When the iconic glass roof over the Edmonton Convention Centre approached the end of its working life, a big question came clearly into view.
Replace the glass panels like for like, or reach for the sky?
“Edmonton is one of the sunniest cities in Canada, with 2,300 hours of sun in an average year,” said Brad Watson, Program Manager, Facility Infrastructure Delivery with the City of Edmonton. “Solar is the most viable form of renewable energy for widespread application in Edmonton.”
The City decided to take the window of opportunity and install an efficient solar cell system at the Convention Centre. It is now Canada’s largest building-integrated photovoltaic system.
The solar cells are inside the glass—like the ice cream in an ice cream sandwich. This unique way of installing solar allowed the Convention Centre to keep its clean, river valley look and feel.
The new cells will generate around 200 megawatt hours of electricity a year, resulting in a system that pays for itself in about 22 years. At that point, it will still have several years of valuable energy generation.
“This is the perfect opportunity to put the atrium’s south-facing roof to better use for the Edmonton Convention Centre,” said Donna Clare, DIALOG Principal and Architect.
“Now, the skylights capture solar energy and make a proud statement about the Centre’s sustainability program. The sun-filled atrium is actually brighter than it was before. The experience of visiting the Centre is more memorable than ever.”
The Convention Centre transformation is a very visible example of the City’s commitment to climate resilience. What is the resilience in climate resilience? In this case, it means building in a way that strengthens the community and its businesses, protects resources and widens the sources from which energy is drawn.
“The City of Edmonton is working towards becoming an energy sustainable and climate resilient city,” said Mark Brostrom, Director, City Environmental Strategies.
“This means reducing our greenhouse gas emissions, conserving energy, increasing energy efficiency and shifting to renewable energy sources. And that leads to cost savings for the city.”
Part of a larger rehabilitation effort
The work done to upgrade the Convention Centre is not an isolated effort.
The City has more than 900 facilities across Edmonton that it cares for—from swimming pools and the Edmonton Valley Zoo, to transit centres and fire stations. City teams regularly do condition assessments, which are the thorough checks of all building parts to ensure they’re working efficiently.
Experts check things like the HVAC system, the electrical wiring, the underground pipes and plumbing to confirm if anything needs to be replaced or upgraded.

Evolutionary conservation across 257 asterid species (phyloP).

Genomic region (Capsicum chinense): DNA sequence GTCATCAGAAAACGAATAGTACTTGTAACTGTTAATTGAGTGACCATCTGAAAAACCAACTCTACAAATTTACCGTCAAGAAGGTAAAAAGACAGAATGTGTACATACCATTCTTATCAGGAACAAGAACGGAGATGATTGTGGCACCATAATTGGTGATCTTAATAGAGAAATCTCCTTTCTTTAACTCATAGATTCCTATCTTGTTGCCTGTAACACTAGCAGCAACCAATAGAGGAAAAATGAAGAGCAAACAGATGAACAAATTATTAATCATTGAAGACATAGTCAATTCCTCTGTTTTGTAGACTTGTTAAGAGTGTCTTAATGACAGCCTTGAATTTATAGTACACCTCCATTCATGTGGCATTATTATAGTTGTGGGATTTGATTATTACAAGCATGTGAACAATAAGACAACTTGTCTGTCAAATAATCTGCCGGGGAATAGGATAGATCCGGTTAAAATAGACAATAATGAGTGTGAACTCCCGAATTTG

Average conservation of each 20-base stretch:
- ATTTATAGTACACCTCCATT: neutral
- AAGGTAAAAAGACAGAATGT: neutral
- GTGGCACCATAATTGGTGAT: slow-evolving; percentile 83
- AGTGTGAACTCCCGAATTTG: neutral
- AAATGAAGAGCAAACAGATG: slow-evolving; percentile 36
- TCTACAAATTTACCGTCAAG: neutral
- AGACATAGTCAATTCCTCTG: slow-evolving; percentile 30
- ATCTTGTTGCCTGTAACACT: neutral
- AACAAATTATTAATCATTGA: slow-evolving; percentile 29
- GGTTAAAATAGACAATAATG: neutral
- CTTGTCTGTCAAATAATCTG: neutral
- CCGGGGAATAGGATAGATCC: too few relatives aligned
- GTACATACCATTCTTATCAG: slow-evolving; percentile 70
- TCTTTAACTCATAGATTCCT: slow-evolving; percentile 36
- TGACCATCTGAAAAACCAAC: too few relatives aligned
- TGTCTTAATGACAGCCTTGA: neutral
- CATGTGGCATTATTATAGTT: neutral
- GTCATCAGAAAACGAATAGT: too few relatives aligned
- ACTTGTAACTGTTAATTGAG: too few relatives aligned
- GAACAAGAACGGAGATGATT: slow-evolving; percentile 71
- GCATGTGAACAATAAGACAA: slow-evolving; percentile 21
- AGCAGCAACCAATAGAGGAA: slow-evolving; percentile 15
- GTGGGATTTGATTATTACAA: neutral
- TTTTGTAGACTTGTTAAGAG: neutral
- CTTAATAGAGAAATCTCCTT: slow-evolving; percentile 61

Many of the buildings in Edmonton are older and need some attention. In those cases, the City starts a rehabilitation project to retrofit the building for now and the future. Just like now was the future when past projects were started.
Muttart Conservatory rehabilitation
Another project underway, though not as visible as the Convention Centre, is at the Muttart Conservatory. This popular City building was flagged as a priority mainly due to its over 40-year-old mechanical, electrical and structural systems.
Most of the rehabilitation work at the Muttart is considered “back of house.” Crews are upgrading boilers to more energy efficient versions, replacing the older pipes, upgrading the heating systems and updating electrical.
Visitors can expect to see visible improvements to some interior finishes—new water features, floor tiles, pavings stones, and handrails—and to lighting fixtures, but the majority of the work will keep the building operational and improve energy efficiency.
It’s a project to strengthen the physical plant, but not at the expense of the other plants.
“The Muttart Conservatory Rehab has been a unique and challenging project as we are replacing critical mechanical and electrical systems, all while maintaining proper environments for the plant life within the pyramids and greenhouses,” said Trevor Ostapiw, Senior Project Manager, Graham Construction.
“Once the rehab is complete, the facility will have a modern and sophisticated system that will extend the lifespan of this iconic landmark for decades to come.”
The project is targeted to be completed in early 2021.
Rehabilitation of aging facilities extends the life of buildings, reduces maintenance time and costs and ensures systems meet current safety standards and codes. This unseen, important work allows the public to continue to enjoy City attractions and recreation centres safely.
And keep the buildings happy.
Future of Edmonton’s buildings
Each project is guided by the Corporate Sustainable Building Policy to find opportunities for improving energy efficiency. Working to retrofit and rehabilitate facilities now to improve energy efficiency is an investment that pays back.
Editor’s notes: Above, the solar cell installation at the Edmonton Convention Centre features a bit from the poem Gifts of a River by E.D. Blodgett translated into Morse Code from the alphabetic English:
beginnings just appear
so like a drowsy eye
where a river wells up
uncoiling from the ice
where snug beside the land
it lay dreaming at
our feet in quiet sleep
May 31 to June 6, 2020, is Environment Week at the City of Edmonton and here on the Transforming Edmonton blog.
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